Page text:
The laid-back Brit might even be happy with the situation, describing his Fight Pass prelim bout as a “nice fight” just days before they are scheduled meet in the Octagon.
“I’m not going to let something that’s out of my control deter me,” he told MMA Fighting.
“Stylistically, I think this is a nice fight. Whether it’s at the start, middle or end of the card, I think me and Nordine are two fighters that can bring fast, explosive action every time we get in there.
“I think the fans are going to enjoy it and I think the matchup plays into my favor more than some of my other fights have. I think you’ll see a bit more diversity from me the longer the fight goes.”
Although there was a lot of speculation as to how he would look following the Manchester defeat, Roberts never questioned himself in the lead up to his Glasgow showdown with Nash.
“People are saying this to me, my friends and family, they’re saying your mindset must have changed after getting that knocked out, after being knocked out myself,” he said.
“The truth of the matter is I was never deterred. There was nothing in terms of going into my next fight that hindered me or gave me a lack of clarity as I was approaching the fight. I knew I was going to get the job done and that’s what I did.”
Attention surrounding the late third-round stoppage of the Perry fight prolonged the sting of the defeat. Roberts admitted that the situation did affect him at the time, but it also allowed him to develop a more business-like approach to the fight game.
“I would’ve said it bothered me, but that was at the time. It doesn’t bother me now at all,” he remembered.
“I really see this like a job now. I just worry about doing my job well and representing myself well. I’m my own biggest critic in terms of judging how I fight, but I think it’s an exciting style that people want to watch.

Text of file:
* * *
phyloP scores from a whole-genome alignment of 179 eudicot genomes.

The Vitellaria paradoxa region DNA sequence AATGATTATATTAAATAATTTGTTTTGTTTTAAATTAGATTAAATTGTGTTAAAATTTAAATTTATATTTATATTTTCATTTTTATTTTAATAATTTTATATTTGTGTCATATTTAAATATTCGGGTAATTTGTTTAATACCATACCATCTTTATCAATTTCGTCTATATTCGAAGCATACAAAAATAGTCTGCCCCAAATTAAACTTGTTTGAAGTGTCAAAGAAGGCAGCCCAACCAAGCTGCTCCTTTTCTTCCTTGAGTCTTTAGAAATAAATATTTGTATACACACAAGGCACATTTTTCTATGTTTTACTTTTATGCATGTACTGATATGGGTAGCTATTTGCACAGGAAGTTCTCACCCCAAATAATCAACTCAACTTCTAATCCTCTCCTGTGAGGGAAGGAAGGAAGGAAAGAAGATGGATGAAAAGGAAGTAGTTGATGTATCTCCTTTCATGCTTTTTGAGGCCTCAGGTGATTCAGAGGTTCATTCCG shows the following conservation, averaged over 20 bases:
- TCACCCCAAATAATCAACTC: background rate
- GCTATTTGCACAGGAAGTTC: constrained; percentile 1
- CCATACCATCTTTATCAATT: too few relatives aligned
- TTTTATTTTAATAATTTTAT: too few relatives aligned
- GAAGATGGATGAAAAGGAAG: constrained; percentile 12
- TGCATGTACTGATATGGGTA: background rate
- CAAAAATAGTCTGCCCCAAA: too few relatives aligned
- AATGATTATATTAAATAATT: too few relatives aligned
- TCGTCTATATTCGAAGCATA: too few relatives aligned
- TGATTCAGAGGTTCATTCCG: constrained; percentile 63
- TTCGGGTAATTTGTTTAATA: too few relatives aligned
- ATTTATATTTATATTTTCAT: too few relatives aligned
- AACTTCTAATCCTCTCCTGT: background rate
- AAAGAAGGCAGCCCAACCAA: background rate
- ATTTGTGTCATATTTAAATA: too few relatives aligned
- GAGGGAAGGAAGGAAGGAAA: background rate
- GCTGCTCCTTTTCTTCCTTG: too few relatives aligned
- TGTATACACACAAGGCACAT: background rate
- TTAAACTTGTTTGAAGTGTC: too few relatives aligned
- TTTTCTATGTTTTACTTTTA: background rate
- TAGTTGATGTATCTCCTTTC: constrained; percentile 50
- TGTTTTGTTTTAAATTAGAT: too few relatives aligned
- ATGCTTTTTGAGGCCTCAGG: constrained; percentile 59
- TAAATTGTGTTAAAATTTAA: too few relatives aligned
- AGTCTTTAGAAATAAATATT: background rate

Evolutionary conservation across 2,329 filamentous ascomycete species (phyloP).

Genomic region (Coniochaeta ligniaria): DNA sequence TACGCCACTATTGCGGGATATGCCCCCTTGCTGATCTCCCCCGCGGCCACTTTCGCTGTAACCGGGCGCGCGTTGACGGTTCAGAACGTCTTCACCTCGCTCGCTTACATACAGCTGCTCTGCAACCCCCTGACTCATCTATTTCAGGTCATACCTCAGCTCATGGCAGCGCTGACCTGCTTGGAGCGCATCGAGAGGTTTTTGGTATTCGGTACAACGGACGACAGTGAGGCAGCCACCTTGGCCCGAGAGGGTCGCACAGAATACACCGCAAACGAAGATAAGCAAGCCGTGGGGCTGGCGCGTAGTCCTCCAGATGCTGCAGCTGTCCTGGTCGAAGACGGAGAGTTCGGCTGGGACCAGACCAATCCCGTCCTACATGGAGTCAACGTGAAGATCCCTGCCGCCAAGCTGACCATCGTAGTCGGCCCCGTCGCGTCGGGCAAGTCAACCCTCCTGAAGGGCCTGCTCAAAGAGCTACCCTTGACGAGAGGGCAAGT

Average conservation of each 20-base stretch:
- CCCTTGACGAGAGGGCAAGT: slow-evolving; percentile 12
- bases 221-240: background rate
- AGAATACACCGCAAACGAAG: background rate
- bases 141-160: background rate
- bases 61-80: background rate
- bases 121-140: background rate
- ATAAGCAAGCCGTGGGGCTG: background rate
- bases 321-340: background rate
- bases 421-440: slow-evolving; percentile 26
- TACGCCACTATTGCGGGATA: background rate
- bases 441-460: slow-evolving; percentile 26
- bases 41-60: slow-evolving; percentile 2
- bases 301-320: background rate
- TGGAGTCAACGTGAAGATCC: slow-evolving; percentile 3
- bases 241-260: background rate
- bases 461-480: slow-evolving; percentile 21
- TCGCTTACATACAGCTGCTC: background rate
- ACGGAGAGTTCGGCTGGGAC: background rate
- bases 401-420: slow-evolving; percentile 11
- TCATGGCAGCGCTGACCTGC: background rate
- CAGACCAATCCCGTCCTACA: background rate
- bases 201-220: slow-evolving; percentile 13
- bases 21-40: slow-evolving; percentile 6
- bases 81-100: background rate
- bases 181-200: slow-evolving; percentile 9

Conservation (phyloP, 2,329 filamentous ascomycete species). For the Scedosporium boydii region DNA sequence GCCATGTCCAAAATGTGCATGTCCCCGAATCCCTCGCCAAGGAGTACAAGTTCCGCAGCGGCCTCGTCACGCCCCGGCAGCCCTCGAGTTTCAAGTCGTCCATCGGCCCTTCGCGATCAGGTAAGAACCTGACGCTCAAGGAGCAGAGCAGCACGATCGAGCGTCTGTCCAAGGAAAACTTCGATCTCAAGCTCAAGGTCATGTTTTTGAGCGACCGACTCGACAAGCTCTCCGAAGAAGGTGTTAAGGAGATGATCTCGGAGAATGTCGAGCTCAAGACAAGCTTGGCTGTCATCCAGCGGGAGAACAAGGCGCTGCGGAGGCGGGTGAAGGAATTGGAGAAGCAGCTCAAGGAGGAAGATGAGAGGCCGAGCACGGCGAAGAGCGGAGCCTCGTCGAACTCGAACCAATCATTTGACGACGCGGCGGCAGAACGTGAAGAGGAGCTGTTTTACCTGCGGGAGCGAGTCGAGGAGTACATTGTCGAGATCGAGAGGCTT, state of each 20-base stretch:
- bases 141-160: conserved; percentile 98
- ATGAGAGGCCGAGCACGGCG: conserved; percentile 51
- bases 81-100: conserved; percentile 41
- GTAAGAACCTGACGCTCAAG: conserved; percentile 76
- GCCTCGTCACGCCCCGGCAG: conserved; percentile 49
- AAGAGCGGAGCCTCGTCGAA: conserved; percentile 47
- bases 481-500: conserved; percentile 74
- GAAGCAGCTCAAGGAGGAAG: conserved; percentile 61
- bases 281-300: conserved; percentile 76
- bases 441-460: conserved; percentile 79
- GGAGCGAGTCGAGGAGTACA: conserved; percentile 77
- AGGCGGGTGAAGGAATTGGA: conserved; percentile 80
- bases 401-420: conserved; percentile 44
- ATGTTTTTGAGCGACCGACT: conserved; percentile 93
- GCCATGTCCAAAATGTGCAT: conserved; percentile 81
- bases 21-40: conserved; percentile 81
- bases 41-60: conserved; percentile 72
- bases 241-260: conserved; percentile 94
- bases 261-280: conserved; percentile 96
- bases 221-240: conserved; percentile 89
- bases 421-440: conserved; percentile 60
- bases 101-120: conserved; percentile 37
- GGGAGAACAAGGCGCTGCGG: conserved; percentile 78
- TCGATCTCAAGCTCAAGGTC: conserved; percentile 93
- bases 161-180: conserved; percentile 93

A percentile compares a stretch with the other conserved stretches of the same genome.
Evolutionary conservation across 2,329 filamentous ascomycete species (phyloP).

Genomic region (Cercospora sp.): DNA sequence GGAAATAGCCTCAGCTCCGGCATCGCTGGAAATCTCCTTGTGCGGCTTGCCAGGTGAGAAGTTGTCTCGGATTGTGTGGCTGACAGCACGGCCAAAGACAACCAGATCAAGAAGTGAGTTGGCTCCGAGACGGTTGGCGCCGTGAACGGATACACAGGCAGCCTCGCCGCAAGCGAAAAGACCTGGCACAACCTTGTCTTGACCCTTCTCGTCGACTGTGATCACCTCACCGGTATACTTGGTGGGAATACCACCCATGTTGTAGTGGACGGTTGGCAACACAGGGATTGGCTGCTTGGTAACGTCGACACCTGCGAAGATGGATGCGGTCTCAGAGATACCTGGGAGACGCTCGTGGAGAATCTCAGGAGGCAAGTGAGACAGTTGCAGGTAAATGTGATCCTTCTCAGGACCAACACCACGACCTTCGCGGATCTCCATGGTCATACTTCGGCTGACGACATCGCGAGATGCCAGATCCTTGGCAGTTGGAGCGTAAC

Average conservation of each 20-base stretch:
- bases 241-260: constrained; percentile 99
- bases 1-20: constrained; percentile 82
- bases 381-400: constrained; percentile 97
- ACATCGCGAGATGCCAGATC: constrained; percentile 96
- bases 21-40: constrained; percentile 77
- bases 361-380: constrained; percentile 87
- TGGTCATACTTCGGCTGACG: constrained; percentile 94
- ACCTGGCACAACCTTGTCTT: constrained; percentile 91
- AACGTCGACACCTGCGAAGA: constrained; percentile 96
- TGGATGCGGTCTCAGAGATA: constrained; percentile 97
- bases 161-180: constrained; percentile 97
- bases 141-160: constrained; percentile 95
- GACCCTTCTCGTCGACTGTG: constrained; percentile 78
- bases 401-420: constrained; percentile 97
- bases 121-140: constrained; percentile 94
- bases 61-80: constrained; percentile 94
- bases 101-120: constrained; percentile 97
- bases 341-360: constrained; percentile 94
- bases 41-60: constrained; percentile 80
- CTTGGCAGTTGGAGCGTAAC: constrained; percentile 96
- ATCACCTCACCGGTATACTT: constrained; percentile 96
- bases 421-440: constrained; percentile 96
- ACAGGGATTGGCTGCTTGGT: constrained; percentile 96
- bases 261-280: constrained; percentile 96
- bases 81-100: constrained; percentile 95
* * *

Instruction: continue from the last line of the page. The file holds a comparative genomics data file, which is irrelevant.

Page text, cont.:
“I’m just grateful for the position I’m in, and if I continue on this path, I think things will go really well for me.”
Consistency is Roberts’ main objective for 2018, and if the victories come like he expects, he thinks that it will lead to an “inevitable” rematch with Perry.
“I do see it happening,” he said, “One-hundred percent, I see it happening. I’ve had dreams of competing on a stage like this since I was a kid and I understand that there’s a process in the fight game where you’re going to have your ups and downs.
“I have no malice towards Mike Perry. Congratulations to him, he has a lot of momentum. He’s proven that he’s a character that people have a lot of time for.
“When the time is right (the rematch will happen). I’ve got to work my way to the top now. I’m not one to trash talk or anything, so I let my fighting do the talking for me.”
As much as a sharp tongue has helped competitors like Conor McGregor gain a massive following, Roberts thinks too many fighters are trying to follow suit without being able to back up their words like the Irishman has during his UFC tenure.
“You see a lot of guys talking a lot of trash and then their fights don’t live up to the hype. It’s turned into a dramatic show right up until the fight starts for a lot of people. I think when that happens, the fans feel a bit betrayed,” stated Roberts.
“Ultimately, this whole trend started with someone we all know — Conor McGregor — and it worked. He showed that a lot of fans wanted something like that, someone like him.
“Unfortunately, a lot of people have started to copy him after him doing so well with it, but it’s unoriginal.
“I just want to be myself and let my fighting do the talking for me. If I disagree with anything my opponent says about me, I’ll see them in the cage and we can sort it out there. I think the fans respect that much more in the long run.”